Thursday, 20 August 2020 11:12

Louisiana bias premiums out of hand as "Good driving doesn't matter" Featured

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Say what?  I’m sure I’m not hearing this right.  After spending millions of dollars in lobbying for so called tort reform, and promising that limiting policyholders’ legal rights will cause a major reduction in the cost of automobile insurance, the industry seems to be taking an “about-face”.  Here’s what the Morning Advocate reported this week:

“Louisiana drivers will pay the highest prices for auto insurance in the nation next year despite having passed a sweeping tort reform law that was sold as a way to dramatically lower premiums by as much as 25%, an insurance industry executive, who was one of the primary forces behind the legislation, told a panel of primarily Republican businessmen and legislators, who helped pass the new law.”

The panel was told that “Lowering auto insurance rates really wasn’t the point of the tort reform legislation.”  So after the insurance commissioner told legislators that auto insurance rates would drop by 25% by the end of the year, we now learn that the whole lobbying effort by the insurance industry was a ruse.  A sham! The insurance industry will line their pockets at the expense of Louisiana policyholders.

Here are a few of the issues ignored by the legislature that should have been addressed in the recent legislative regular and special sessions. Louisiana has become tolerant of insurance companies that discriminate against certain driving categories.

Did you know that there is a “widow penalty” allowed by the Department of Insurance?  That’s right.  If you have lost your spouse, you are charged as much as 15% more for your car insurance by many companies operating in Louisiana.  Most states prohibit discriminating against widows, but not Louisiana.  As Douglas Heller, a nationally acclaimed auto insurance expert, told legislators, “The fact that insurance companies charge more to perfectly safe drivers once their husband or wife passes away is both unnecessary and unseemly, and this widow penalty should be prohibited.”

If you are a blue-collar worker or if you do not have a college degree, a number of insurance companies operating in Louisiana charge you significantly more, by as much as 15%. I’m puzzled as to how that relates in being a safer driver. So unfortunately, you pay the insurance penalty if you have the wrong job title or if you don’t go to college. And there is absolutely no information or any data that shows this has any bearing at all on a policy holder’s safe driving record.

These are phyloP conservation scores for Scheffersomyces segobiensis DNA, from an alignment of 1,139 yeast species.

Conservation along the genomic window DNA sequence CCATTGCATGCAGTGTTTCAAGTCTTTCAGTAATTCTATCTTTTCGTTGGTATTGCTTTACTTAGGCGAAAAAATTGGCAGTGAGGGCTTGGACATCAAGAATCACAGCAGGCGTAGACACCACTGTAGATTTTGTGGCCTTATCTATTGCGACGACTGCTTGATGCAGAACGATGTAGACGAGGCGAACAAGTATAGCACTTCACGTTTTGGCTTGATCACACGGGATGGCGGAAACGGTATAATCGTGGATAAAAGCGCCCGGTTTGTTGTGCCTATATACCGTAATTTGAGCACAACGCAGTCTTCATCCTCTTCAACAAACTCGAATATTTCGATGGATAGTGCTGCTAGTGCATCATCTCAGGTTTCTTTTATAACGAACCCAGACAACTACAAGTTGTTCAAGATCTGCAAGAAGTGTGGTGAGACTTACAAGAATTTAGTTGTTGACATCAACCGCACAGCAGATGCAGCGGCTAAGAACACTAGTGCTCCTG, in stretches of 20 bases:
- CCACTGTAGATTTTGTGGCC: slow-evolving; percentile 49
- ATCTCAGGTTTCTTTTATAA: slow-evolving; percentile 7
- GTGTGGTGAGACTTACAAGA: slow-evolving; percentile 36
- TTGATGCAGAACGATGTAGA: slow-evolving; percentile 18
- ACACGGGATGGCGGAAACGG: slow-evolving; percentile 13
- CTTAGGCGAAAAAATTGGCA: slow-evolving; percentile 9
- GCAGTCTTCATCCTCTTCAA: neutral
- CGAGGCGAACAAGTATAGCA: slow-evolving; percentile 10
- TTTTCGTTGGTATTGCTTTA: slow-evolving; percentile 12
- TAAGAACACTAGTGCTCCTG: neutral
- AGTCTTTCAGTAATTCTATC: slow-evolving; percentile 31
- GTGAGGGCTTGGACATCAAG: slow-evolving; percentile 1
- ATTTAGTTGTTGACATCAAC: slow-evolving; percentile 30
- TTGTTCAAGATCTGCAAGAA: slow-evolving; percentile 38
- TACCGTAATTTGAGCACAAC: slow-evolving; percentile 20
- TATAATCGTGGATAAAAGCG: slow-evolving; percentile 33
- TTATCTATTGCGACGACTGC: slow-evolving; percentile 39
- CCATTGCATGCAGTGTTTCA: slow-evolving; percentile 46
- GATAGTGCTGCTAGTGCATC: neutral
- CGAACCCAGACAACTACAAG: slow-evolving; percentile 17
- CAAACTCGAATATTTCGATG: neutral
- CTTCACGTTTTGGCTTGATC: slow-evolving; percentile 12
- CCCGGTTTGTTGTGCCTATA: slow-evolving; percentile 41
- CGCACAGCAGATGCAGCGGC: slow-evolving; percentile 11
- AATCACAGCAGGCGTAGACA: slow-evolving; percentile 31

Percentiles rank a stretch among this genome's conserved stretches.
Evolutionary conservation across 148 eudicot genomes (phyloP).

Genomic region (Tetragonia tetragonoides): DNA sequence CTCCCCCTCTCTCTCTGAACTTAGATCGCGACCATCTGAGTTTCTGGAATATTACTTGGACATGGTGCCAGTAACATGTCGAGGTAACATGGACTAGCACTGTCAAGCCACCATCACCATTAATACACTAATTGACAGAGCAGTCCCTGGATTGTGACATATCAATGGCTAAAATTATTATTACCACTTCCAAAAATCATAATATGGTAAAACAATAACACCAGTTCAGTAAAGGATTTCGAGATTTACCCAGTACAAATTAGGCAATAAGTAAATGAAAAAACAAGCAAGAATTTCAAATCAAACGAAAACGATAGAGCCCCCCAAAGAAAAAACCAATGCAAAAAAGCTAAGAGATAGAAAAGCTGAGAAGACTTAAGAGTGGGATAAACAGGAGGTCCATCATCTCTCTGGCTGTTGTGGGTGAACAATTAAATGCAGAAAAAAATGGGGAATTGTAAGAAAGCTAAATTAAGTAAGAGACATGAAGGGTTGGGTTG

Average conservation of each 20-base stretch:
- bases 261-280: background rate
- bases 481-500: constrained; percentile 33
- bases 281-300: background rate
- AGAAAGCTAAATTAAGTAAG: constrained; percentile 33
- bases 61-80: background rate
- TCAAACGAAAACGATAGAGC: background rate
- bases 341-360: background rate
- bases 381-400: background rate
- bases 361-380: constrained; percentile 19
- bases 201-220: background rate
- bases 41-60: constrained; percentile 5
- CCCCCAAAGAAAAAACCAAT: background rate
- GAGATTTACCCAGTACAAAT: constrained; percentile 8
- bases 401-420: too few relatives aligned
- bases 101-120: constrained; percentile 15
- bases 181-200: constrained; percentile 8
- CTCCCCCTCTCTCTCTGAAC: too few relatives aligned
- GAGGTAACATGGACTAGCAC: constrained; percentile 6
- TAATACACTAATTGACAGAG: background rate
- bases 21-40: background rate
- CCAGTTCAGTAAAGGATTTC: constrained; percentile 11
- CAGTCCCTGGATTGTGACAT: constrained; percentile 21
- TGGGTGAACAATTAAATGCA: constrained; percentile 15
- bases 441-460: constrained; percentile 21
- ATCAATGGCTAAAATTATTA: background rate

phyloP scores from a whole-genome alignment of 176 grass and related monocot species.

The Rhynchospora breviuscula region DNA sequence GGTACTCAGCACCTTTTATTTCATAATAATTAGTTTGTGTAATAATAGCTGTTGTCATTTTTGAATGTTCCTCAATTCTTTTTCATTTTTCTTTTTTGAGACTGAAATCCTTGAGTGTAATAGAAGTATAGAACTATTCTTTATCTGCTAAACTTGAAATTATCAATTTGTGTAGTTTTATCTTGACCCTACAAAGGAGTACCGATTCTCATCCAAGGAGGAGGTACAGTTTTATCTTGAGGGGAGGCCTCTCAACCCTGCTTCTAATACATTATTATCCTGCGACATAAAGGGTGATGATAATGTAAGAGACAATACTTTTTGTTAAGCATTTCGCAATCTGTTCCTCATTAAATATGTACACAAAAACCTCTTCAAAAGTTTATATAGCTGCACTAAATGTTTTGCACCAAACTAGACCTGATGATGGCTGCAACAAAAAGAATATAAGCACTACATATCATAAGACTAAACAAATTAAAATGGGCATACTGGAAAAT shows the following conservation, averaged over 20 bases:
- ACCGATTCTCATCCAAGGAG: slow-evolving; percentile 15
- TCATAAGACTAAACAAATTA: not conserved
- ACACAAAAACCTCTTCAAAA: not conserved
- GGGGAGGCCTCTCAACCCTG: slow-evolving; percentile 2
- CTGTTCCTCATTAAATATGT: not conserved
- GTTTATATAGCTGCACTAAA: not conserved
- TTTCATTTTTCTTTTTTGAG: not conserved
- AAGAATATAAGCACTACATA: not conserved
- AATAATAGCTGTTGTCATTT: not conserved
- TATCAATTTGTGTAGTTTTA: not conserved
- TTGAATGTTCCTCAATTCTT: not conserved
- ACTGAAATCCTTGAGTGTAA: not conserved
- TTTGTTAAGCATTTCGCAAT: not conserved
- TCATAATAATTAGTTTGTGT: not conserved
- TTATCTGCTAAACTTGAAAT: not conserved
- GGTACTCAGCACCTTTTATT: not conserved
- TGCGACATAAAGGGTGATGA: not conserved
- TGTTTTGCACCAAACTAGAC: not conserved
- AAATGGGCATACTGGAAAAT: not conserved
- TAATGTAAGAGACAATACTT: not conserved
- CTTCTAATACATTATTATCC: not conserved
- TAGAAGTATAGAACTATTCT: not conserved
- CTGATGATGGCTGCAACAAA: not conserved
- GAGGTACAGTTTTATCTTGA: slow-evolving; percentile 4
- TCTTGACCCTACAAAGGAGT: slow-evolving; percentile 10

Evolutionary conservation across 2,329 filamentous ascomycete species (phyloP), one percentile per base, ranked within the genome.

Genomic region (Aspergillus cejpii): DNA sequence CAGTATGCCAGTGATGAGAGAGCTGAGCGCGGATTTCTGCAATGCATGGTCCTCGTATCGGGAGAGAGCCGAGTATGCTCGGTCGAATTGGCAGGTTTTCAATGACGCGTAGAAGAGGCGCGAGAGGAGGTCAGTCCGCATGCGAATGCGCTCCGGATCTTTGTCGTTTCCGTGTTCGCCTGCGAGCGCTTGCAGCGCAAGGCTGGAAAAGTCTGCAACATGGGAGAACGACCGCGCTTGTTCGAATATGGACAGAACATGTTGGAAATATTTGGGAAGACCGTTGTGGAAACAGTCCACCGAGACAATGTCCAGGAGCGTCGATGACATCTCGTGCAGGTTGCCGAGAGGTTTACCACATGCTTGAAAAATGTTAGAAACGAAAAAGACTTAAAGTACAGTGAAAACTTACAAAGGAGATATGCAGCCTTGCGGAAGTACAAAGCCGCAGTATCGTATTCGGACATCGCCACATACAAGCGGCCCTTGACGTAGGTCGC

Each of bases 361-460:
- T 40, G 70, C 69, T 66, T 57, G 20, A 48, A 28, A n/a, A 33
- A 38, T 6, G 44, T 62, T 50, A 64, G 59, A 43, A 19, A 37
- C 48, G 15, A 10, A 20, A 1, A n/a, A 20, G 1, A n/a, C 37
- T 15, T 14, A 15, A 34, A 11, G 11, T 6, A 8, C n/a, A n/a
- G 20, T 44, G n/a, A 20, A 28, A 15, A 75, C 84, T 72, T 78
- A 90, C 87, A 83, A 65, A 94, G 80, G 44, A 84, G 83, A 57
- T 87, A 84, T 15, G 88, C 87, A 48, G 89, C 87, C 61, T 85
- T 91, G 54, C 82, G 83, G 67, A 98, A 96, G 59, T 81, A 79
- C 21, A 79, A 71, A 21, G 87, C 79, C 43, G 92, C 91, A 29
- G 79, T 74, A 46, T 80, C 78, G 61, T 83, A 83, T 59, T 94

Louisiana’s insurance department also allows companies to charge higher rates to those drivers who do not have a high credit score.  Wealthy drivers with a DWI pay less than drivers with a spotless record but a low credit score. And even though credit scores have nothing to do with a person being a safe driver, a recent study by WalletHub found that Louisiana drivers pay anywhere from 60% to 135% more if they have poor credit scores. As Heller told legislators; “If you drive safely, you should pay the same price as anyone else who drives safely, regardless of your credit score. Your credit history should not matter.”

And get this. Apparently Black lives do not matter all that much here in the Bayou State. African Americans pay significantly more, as much as 70%, for their car insurance than whites according to the Consumer Federation of America. Yet members of the legislature have failed to hold the insurance department accountable for allowing such unfair and discriminatory disparities.

Louisiana continues to be plagued by the nations’ highest insurance rates.  And a major reason is that the legislature and the insurance department continue to allow the favoring of a certain class of drivers over others. Policy holders all over the state are being shortchanged by the failure of those in charge to act and build fairness into the insurance regulatory system.

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Jim Brown

Jim Brown is a Louisiana legislator, Secretary of State and Insurance Commissioner.

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